Redundancy Free XML storage structure (RFX) is a multilayered architecture where the element and data are stored separate layers and this facilitates the navigation and retrieval of data easily. RFX has been implemented using a succinct storage representation where the relationship between XML tags and attributes is represented using bits. This reduces the storage size by achieving high compression ratio. Thus RFX storage scheme achieves optimal balance between the storage and query efficiency. In QRFXFreeze, the structure of RFX [21] is altered in order to make the querying more efficient. The main modification is introducing containers in the data layer. The following explains the concept of these containers.

3.1. Concept of Containers

The Data Layer of the RFX has been modified by using containers instead of “Element Data Table” and “Attribute Data Table.” The elements or attributes with the same Element ID or Attribute ID, respectively, are taken together and put in the same container. So for each element tag in the XML, there would be a data container containing the Element Data values for a particular element. For example, consider the Element Data Table in RFX for a fragment of dblp.xml given in Table 1. Applying the concept of containers, the Element Data Table in Table 1 would be transformed into the containers as shown in Figure 1.

Benefit of Containers. The complete set queries or unconditional queries can be executed with ease in a less amount of time. Each container is compressed contextually; that is, different types of compression can be applied based on whether the data is text or alphanumeric or integers and so forth. Since each container is identified using the Element ID, the access of the container is easier and cost-efficient. Obviously, searching for a particular data item becomes much faster because the size of a container is 1/ size of the Element Data Table, where is the number of elements in the element table.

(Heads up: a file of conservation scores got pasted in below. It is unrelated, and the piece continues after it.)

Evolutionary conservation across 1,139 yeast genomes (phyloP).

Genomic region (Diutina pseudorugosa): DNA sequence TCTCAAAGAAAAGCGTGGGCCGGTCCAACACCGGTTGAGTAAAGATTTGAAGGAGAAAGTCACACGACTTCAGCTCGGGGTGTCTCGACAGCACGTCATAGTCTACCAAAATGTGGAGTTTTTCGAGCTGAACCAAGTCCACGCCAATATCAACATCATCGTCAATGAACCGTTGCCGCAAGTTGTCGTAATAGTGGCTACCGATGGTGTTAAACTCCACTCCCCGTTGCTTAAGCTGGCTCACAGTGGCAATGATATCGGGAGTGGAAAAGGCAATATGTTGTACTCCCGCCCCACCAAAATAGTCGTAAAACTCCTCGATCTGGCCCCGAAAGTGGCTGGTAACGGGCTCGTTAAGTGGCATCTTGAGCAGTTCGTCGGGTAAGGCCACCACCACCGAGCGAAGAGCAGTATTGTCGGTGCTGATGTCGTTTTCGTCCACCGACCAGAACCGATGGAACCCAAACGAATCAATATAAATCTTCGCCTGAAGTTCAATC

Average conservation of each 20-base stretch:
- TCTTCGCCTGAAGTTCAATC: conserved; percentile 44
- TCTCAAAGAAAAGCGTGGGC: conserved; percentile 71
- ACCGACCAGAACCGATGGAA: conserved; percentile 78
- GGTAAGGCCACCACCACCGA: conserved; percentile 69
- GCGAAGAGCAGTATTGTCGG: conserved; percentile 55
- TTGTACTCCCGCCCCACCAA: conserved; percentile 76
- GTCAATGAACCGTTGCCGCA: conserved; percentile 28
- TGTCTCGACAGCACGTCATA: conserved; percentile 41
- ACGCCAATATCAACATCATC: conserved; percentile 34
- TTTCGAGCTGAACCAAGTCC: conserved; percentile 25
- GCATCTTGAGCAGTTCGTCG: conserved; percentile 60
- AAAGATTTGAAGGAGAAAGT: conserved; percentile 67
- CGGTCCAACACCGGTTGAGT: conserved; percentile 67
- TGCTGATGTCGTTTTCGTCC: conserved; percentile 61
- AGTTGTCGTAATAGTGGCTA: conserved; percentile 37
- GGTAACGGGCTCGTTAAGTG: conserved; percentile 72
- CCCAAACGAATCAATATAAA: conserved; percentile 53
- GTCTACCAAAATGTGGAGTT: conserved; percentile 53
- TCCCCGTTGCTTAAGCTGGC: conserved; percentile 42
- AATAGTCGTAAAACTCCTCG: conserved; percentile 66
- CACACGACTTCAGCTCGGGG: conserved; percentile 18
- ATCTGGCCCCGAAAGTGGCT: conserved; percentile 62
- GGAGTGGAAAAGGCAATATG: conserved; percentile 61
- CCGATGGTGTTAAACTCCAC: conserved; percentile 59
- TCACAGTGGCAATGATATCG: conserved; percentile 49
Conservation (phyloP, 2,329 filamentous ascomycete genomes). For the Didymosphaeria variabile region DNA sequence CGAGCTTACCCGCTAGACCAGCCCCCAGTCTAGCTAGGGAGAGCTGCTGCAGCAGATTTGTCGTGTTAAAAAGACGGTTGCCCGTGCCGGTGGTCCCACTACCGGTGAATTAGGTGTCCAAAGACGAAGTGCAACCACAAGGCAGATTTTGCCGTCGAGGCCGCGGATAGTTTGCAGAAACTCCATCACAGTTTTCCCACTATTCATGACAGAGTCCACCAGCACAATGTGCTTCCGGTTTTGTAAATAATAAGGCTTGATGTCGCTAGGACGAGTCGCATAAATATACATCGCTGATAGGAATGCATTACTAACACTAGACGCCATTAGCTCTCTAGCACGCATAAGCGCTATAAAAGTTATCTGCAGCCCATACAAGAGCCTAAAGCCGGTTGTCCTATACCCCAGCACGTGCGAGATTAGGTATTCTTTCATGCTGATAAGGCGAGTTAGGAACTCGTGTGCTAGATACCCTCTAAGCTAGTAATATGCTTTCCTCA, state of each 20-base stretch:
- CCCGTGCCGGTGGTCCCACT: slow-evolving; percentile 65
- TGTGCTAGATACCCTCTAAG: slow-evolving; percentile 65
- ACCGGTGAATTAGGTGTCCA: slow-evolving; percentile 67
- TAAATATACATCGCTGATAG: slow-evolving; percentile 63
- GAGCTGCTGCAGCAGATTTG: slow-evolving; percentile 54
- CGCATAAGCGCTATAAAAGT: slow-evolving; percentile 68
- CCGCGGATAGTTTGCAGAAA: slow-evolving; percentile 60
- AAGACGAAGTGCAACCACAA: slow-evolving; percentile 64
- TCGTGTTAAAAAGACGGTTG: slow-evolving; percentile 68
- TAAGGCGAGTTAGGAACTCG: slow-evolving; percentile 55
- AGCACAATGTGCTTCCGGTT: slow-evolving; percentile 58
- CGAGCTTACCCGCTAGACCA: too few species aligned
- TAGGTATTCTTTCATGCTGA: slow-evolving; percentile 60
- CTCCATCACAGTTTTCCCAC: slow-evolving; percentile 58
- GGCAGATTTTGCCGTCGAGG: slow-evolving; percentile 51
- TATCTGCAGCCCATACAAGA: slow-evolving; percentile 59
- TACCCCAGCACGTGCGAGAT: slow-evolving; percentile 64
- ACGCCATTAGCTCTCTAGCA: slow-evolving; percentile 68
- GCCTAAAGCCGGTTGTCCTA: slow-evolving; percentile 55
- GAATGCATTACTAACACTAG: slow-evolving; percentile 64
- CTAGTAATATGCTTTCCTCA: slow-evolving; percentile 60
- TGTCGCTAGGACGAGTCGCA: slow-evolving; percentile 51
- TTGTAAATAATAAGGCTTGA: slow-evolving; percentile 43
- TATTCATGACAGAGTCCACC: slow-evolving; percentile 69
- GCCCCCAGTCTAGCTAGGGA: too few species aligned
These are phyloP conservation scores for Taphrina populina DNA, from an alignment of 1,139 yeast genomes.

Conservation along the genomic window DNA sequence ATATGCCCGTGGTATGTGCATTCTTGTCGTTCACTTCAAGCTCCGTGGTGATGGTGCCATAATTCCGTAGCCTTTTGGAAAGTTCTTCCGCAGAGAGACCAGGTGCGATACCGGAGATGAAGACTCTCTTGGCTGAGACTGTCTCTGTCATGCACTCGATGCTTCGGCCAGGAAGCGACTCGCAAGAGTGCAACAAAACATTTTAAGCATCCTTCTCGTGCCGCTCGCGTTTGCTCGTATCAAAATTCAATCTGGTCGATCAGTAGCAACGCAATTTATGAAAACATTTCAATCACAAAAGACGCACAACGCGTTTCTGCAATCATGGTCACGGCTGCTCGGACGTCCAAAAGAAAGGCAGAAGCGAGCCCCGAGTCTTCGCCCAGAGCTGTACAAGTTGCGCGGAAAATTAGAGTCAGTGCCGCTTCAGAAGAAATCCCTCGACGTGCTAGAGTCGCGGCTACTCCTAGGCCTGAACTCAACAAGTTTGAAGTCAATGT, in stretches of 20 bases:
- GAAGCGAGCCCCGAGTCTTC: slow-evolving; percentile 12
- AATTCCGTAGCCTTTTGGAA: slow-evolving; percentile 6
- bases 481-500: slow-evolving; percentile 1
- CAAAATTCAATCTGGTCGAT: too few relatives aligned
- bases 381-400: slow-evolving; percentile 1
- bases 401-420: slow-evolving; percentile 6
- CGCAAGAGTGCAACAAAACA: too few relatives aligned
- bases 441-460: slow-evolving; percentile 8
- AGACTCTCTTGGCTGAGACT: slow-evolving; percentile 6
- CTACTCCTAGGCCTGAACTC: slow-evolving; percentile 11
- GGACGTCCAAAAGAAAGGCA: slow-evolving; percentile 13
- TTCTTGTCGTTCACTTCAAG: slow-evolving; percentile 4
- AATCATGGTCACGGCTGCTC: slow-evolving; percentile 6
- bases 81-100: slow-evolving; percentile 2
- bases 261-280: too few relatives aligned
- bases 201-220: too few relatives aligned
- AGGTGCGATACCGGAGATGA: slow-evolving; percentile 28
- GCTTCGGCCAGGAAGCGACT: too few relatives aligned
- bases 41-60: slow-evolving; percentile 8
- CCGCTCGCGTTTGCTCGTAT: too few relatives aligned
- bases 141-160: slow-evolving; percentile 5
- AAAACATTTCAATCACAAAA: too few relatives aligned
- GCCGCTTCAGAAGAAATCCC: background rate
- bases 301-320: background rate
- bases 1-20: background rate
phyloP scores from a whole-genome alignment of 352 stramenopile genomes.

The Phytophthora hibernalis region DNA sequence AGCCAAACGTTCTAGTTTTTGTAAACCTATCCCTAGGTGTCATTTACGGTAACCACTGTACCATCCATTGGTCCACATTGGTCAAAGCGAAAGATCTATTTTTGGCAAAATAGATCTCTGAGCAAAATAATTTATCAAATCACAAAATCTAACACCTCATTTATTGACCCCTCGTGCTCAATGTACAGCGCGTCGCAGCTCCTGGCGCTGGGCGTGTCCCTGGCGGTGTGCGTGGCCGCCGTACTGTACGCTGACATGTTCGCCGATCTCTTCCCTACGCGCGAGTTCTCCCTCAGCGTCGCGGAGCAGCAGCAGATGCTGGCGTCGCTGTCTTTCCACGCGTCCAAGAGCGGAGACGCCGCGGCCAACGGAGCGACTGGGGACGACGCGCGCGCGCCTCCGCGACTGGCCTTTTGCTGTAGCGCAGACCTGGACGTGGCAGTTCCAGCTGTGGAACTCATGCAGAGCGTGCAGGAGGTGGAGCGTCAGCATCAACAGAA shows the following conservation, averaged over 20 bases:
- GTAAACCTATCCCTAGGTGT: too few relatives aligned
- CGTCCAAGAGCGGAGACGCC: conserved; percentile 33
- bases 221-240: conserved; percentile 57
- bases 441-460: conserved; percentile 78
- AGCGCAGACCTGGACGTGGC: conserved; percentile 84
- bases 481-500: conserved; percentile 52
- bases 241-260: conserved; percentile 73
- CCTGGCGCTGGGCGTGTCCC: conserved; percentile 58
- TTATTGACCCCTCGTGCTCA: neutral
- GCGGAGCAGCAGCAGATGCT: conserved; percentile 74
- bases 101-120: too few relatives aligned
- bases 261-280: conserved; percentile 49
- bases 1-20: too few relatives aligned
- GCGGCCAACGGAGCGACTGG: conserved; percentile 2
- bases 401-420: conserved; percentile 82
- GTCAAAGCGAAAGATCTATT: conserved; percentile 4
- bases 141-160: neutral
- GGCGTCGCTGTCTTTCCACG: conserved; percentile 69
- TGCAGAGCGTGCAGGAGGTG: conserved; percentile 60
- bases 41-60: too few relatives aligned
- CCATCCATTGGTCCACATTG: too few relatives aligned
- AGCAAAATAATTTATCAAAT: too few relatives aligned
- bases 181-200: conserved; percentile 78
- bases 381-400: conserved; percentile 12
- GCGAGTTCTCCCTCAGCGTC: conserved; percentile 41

4. Proposed Architecture

The architecture of QRFXFreeze shown in the Figure 2 mainly consists of the following.(i)QRFXFreeze storage manager: RFX database is given as the input and the equivalent QRFXFreeze database is obtained as output. The structure of a QRFXFreeze database is depicted in Figure 3.(ii)QRFXFreeze query processor: Query is taken as a input, processes it and returns the results.The Loader takes as input an XML document and parses it and stores it in the form of RFX. The Element ID and Attribute IDs in the Element and Attribute tables of the layer 2 in the RFX structure are in serial order and hence can be removed by Serial Number eliminator. The Data Organizer is the component that splits the data into containers. The data which have the same Element ID or Attribute ID, whichever applies, are consolidated into the same container.

The Loader takes as input an XML document and parses it and stores it in the form of RFX. The Element ID and Attribute IDs in the Element and Attribute tables of the layer 2 in the RFX structure are in serial order and hence can be removed by Serial Number eliminator. The Data Organizer is the component that splits the data into containers. The data which have the same Element ID or Attribute ID, whichever applies, are consolidated into the same container. The algorithm for the Data Organizer is as given in Algorithm 1.

()   Let point to the Element Data Table in RFX Compact storage structure;
()   Let point to the Attribute Data Table in RFX Compact storage structure;
()   while another data element exists in do
()    if container for data element ID exists
   put the data into the container with identifier equal to data ID
()    else
   create new container with identifier as the element data ID
()    endif
()   go to step ()
()   while another attribute data exists in do